You Can’t Make Me…But Free Will Can

Remove the perception of choice and you’re in fact more likely to recoil from cooperation and go a different direction altogether*.

Who doesn’t know this? Who doesn’t use it? Many of us. Much of the time. Except my mother, who said about my father: “I always made him think it was his idea.” It was a happy marriage after all. But her approach has been awkward at best for the straight shooter I like to think I am—even if it is an approach more consistent than my own with the study referenced here below.

Using “Public Goods,” an economic contribution game (participants put money in a pot to later split), this study shows that corrupting our sense of free will corrupts our natural inclination to cooperate along with it. Nice to hear them say, “…people are intuitively cooperative.” Reminds me of Matt Ridley, who said so too, in The Origins of Virtue: Human Instincts and the Evolution of Cooperation. I cut my Evolutionary Psychology teeth on Ridley, and try to pass along to my clients as much as I can that we are wired up as much to take care of each other as we are to take care of ourselves**.

So what to do when we have stepped on someone else’s sense of free will, even if it was only a request that made that person feel like it was not so much his/her idea? Well, we have options. Option 1: Breathe (3 beautiful breaths, in through the nose, out through the nose, belly out on the in breath, belly in on the out breath), and wait…because the selfishness that accompanies a corrupted sense of free will is only a temporary corruption of one’s otherwise sweet self. And if we can’t or don’t feel like waiting, Option 2: Take care of whatever it is ourselves—if our cost-benefit analysis suggests that what we get via our own agency (plans, actions) outstrips the cost of the other noticing we took matters into our own hands.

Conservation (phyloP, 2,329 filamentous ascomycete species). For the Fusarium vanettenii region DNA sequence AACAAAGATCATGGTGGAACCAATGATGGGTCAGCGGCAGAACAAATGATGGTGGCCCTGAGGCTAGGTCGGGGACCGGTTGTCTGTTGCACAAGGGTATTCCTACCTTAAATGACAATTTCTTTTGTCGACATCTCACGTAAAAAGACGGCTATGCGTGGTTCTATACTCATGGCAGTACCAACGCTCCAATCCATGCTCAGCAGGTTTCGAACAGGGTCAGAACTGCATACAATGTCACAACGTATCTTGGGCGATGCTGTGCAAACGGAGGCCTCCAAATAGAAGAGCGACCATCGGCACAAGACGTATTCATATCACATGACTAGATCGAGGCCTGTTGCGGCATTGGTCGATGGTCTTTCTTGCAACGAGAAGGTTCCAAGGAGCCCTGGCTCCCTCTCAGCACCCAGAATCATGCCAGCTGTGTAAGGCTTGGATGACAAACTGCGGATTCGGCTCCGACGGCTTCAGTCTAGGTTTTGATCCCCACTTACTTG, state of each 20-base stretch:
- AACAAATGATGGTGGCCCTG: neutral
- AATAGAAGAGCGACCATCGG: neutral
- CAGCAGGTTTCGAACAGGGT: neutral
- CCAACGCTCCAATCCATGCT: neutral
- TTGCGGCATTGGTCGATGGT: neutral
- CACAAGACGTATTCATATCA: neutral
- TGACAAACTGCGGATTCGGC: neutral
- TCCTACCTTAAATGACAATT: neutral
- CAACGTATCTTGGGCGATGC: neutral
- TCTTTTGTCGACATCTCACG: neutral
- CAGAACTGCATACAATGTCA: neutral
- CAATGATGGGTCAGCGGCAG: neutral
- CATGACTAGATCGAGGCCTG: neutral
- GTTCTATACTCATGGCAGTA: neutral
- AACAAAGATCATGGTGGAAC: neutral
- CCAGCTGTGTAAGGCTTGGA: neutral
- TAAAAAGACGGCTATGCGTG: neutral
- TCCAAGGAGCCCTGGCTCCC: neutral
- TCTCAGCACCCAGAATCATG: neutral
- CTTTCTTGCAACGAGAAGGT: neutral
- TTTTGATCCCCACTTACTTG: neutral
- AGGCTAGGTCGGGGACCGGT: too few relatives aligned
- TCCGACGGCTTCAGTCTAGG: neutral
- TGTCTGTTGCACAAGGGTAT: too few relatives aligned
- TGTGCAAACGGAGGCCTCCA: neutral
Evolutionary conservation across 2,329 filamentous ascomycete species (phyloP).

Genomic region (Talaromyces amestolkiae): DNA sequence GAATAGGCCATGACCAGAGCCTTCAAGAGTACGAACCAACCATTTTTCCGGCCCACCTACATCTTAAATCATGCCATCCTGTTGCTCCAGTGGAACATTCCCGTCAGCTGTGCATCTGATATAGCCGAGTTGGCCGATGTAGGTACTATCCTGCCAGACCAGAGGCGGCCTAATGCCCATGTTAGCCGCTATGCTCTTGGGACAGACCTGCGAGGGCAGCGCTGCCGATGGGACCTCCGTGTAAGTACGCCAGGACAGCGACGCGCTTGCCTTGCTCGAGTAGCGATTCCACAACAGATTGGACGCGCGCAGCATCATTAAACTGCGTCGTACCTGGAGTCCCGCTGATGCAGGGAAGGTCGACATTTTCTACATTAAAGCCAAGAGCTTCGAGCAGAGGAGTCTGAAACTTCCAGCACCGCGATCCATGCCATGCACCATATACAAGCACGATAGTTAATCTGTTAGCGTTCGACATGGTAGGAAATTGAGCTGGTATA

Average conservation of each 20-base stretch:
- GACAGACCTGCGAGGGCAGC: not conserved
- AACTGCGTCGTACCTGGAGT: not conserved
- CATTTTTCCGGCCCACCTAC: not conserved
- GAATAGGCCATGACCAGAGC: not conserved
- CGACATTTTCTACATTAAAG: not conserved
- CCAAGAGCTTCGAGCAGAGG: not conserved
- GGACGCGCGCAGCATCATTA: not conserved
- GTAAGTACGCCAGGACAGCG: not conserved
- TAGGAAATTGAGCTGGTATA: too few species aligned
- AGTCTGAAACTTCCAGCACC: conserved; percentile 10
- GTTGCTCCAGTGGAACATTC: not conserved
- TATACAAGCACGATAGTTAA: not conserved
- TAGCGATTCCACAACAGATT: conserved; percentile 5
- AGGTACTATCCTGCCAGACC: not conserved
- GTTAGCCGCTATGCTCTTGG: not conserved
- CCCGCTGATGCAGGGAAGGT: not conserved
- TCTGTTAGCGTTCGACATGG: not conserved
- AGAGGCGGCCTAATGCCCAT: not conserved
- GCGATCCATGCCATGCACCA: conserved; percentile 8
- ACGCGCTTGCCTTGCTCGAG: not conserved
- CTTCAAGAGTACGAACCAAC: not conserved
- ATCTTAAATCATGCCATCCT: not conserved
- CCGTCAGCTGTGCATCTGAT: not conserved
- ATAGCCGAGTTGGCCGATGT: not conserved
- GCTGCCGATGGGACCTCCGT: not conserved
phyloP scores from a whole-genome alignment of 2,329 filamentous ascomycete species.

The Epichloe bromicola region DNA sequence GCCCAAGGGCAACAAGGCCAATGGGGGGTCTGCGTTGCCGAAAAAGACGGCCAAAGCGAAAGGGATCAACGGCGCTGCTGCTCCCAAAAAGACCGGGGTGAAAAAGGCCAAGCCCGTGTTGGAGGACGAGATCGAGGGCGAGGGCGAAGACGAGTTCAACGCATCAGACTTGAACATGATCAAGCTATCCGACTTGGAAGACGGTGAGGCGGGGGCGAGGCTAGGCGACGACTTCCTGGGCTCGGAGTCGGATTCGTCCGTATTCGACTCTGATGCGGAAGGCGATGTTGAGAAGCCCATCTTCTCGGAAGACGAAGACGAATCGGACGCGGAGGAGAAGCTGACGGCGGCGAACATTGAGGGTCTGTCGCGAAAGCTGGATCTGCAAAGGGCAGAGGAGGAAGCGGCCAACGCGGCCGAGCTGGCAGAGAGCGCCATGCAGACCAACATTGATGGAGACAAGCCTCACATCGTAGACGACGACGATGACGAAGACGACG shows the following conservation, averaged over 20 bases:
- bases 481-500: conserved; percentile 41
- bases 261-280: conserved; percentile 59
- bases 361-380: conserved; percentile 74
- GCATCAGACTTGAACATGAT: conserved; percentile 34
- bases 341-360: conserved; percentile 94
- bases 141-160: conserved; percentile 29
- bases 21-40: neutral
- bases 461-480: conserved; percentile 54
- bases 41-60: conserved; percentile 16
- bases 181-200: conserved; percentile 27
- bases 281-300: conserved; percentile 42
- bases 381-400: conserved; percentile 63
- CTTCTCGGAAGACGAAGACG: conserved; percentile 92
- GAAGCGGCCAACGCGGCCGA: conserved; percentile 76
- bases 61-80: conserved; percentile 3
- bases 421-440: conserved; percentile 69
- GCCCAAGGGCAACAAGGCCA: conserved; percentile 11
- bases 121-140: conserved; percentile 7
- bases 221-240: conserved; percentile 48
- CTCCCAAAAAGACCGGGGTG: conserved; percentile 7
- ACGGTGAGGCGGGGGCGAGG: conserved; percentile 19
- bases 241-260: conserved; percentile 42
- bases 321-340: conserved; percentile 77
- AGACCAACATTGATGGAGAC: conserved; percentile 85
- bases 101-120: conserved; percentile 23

Same thing in reverse when someone else has stepped on our own sense of free will. First we breathe the selfishness away; then we do the right thing, which sometimes, albeit not always, means doing the thing we have been asked to do. As usual, all about responding rather than reacting, all about pausing long enough to kick the matter upstairs to put the higher brain in charge. People step on each other’s sense of free will all the time. Opportunities abound. Practice, practice, practice…and see what happens.

To work on this or something else, call or write at:

Email:  Madelaine Weiss

Phone:  202.617.0821

“Do we have free will?” March 1, 2016

**Examples and illustrations are fictional composites inspired by but not depicting nor referring to any actual specific person in my practice or life experience.

Copyright © 2016. Madelaine Claire Weiss. All rights reserved.


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